Nightworld. For F. Paul Wilson fans, it’s often in the top two or three novels by the legend, surpassed only by the first book in the Repairman Jack series, The Tomb. Nightworld signaled the end of civilizations as we know it (kinda fitting these days, isn’t it?) and was so popular, Wilson rewrote it to fit the series canon after the original Adversary sextet concluded. While that novel hit on all cylinders and checked every box that satisfied both thriller and horror fans across the globe, plenty of mysteries remained. Wilson has plugged some of those, most notably with last year’s Jack novel, The Last Christmas, and prior to that, Wardenclyffe.
The Last Christmas: A Repairman Jack Novel by F. Paul Wilson
Crossroads Press (September 2019)
370 pages; $25.94 hardcover; $18.06 paperback; $4.99 e-book
Reviewed by Kevin Lucia
It can be a dicey thing when an author brings back one of their beloved series characters after closing off that character’s series with such a satisfying conclusion. In the back of your head, as a reader, you’re thinking, “I just want one more adventure with one of my favorite literary characters.” And yet, when that does happen…there’s enough anxiety to give you pause. Maybe the story just won’t read the same as the others. Maybe it won’t have that same snap the other installments had, or, if the author is creating a new adventure in the middle of an already completed series, maybe the story will cause too many continuity errors to be thoroughly enjoyable.
As I’ve written this series, I’ve found it necessary to achieve a tenuous balance in my recommendations and recountings of the horror which has impacted me as a reader and writer. I’ve bounced a lot between the descriptions “fun and fast-paced” and “literate and full of substance.” The truth of the matter (as I’ve come to discover it) is this: good fiction and, even more importantly, a good reading diet, shouldn’t ever cater to one end of the spectrum exclusively. Stories should move us emotionally, they should make us ponder the world around us, our existence, and life in general. They should say something about the human condition.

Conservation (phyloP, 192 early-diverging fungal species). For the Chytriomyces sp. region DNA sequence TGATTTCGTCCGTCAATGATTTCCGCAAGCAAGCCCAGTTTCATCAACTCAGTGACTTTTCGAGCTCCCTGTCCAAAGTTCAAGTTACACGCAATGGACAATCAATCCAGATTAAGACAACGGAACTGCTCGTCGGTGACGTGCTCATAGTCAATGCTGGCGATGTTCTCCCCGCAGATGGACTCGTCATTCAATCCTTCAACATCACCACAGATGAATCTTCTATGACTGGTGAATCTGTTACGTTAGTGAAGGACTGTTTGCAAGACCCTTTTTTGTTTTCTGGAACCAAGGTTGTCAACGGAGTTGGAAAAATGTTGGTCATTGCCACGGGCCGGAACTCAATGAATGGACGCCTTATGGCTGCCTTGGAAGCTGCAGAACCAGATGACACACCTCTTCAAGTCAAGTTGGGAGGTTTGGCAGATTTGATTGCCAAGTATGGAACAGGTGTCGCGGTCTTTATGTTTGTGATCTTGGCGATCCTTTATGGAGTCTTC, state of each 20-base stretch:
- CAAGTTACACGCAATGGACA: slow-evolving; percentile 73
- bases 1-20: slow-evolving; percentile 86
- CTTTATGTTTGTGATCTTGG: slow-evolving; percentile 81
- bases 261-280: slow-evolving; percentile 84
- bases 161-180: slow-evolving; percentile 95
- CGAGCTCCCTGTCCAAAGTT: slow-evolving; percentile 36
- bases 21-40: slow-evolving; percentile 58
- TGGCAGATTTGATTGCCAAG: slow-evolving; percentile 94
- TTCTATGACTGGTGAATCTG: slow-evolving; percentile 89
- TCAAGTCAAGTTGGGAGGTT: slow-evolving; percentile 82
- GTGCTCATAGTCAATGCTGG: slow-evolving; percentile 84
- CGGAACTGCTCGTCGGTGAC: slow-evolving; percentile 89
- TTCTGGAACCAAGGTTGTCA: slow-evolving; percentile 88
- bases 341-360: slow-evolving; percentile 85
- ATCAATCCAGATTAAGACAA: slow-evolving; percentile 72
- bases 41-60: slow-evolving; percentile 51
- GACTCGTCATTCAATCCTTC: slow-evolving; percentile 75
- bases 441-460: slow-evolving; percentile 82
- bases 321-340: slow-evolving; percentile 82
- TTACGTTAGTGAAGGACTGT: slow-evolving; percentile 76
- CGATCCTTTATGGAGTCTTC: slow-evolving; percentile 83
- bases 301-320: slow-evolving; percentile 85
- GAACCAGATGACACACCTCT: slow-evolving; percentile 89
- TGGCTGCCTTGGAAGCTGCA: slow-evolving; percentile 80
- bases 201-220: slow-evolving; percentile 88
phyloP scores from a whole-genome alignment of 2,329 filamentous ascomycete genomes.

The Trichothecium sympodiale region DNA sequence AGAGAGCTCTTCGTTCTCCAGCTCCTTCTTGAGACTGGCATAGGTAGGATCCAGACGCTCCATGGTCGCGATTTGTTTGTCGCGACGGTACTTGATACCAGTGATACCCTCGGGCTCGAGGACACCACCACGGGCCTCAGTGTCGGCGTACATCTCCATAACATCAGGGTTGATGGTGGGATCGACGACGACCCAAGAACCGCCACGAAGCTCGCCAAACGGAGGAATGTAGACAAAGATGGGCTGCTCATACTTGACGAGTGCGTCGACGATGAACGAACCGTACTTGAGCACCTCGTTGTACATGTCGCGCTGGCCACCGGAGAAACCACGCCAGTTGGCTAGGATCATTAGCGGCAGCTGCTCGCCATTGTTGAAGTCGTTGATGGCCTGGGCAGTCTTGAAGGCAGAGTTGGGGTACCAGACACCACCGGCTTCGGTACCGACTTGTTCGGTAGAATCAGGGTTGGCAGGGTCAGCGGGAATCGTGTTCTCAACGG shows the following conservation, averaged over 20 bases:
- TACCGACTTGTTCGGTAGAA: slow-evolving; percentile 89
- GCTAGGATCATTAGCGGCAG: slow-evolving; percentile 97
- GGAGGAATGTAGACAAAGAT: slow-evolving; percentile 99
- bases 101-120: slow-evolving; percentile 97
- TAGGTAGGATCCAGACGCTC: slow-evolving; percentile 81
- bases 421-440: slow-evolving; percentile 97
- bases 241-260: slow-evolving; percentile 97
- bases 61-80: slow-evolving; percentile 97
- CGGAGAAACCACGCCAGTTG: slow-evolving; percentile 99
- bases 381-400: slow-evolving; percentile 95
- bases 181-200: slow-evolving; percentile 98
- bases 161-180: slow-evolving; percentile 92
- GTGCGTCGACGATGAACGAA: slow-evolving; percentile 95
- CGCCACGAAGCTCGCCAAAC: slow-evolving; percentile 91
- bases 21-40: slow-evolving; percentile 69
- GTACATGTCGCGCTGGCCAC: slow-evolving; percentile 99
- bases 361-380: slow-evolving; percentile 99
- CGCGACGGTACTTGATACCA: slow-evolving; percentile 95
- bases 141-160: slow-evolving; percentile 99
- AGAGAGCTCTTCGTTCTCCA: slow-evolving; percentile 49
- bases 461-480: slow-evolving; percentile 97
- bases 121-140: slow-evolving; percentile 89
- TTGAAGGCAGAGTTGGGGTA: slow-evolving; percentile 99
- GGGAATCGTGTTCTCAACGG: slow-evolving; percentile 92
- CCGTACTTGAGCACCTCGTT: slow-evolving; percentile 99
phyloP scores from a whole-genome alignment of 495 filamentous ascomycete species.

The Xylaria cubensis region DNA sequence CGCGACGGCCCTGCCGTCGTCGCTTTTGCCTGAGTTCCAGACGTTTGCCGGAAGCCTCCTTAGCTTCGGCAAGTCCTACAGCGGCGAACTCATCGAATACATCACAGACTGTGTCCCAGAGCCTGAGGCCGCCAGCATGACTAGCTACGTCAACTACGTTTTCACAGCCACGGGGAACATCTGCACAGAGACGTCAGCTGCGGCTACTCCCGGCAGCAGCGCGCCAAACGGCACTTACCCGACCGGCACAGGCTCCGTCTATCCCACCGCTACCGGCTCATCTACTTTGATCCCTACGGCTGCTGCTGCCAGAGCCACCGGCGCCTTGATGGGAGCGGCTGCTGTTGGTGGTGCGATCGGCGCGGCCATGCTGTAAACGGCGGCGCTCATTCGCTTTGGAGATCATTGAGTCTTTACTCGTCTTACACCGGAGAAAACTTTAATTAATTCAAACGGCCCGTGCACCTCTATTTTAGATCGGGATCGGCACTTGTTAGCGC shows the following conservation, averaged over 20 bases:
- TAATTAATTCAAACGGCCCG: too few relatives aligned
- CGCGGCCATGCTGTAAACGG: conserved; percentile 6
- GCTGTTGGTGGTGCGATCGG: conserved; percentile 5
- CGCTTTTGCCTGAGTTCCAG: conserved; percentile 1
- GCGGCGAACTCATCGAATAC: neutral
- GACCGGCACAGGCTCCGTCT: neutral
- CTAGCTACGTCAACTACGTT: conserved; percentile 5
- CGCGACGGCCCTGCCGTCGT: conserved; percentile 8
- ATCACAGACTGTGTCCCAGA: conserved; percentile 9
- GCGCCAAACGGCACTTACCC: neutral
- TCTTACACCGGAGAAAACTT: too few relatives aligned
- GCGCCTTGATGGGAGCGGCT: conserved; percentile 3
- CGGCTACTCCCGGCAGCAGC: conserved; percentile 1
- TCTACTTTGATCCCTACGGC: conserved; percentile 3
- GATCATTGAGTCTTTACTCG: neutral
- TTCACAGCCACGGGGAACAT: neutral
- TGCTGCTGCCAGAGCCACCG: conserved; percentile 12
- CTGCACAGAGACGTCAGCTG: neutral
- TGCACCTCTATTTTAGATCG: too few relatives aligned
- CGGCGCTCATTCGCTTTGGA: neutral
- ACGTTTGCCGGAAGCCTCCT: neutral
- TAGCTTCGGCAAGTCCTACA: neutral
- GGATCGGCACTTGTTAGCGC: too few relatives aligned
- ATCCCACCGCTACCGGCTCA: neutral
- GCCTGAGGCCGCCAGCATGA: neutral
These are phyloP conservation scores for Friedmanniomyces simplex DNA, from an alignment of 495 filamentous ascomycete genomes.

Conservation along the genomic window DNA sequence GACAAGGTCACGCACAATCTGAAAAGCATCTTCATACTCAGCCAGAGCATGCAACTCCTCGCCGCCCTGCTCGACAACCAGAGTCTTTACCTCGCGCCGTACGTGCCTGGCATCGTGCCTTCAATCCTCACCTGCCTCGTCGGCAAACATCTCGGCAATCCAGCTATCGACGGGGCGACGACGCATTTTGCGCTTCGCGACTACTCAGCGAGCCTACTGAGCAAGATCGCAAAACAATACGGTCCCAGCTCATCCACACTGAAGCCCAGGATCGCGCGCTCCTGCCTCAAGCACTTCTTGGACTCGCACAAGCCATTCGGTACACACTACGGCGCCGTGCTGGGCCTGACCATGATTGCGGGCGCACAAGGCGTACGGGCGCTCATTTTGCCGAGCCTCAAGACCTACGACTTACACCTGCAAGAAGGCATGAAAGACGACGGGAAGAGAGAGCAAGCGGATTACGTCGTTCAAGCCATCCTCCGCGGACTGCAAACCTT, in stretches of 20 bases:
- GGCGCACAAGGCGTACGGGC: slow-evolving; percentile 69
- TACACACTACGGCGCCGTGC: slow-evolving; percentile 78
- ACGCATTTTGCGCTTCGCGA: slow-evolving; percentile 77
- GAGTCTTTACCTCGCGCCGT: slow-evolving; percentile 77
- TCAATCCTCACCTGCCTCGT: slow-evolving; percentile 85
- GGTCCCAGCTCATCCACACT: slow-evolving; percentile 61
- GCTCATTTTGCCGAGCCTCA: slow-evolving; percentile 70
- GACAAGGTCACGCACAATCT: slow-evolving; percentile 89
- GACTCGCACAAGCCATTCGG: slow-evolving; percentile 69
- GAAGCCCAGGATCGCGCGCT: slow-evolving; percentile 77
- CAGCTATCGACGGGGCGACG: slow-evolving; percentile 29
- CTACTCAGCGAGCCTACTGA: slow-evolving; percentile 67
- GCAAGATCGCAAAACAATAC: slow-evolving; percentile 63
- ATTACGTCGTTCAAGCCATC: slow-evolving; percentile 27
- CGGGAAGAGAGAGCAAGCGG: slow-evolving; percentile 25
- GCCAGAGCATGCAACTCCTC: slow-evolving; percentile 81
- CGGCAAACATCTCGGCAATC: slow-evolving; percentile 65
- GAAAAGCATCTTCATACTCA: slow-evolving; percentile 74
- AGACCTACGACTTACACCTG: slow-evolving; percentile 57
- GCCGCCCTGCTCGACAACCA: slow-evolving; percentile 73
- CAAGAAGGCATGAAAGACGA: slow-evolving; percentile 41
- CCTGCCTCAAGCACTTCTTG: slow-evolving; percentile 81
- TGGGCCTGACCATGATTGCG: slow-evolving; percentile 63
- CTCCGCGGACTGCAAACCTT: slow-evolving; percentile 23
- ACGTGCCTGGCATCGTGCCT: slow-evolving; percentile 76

It’s time for a return to the Secret History of the World by the iconic Dr. F. Paul Wilson. That should be enough reason to pick up this short novel about the plant where Nicola Tesla conducted some of his most dangerous experiments. This should serve as an appetizer to the return of Repairman Jack sometime in the very near future (yes, it’s actually happening). For the many fans of both Jack and the Adversary Cycle, Easter eggs abound everywhere, adding to what is a thrilling story on its own.
I first read F. Paul Wilson’s The Touch way back in 1986. I was a twenty-five year old boy, rabidly in love with horror. And after The Keep, The Tomb, and some short pieces I had read, F. Paul Wilson was one of my favorite writers.
There’s a section near the beginning of The Touch. It’s describing a seafaring historical area of a small town…
The Illusion almost worked. He could almost imagine Ishmael, harpoon on shoulder, walking down the harbor toward the Pequod…passing the new Video Shack.
Well, nothing was perfect.
I loved that. I was a modern young man and I was head over heels for the home video explosion. It was a perfect time for me. A perfect time to be a horror fan.
Panacea by F. Paul Wilson
Tor Books (July 5, 2016)
384 pages; $19.79 hardcover; $12.99 e-book
Reviewed by Dave Simms
What would the world do with a panacea, a drug which cured all, no matter how severe the illness? Would it bring peace and prosperity to all, or send humanity into chaos and war?
Also, would the drug be able to cure the longing readers have felt since F. Paul Wilson wrapped up the final tale in the Repairman Jack series, Fear City? Such withdrawal has been painful for the countless fans of one of the most iconic series in thriller history. Panacea might just be more than the new novel from Dr. Wilson; it might satiate his audiences with the tease of a brand new series that entices the reader with wonder, awe, and annoyance that another year or so might have to pass before the next installment materializes.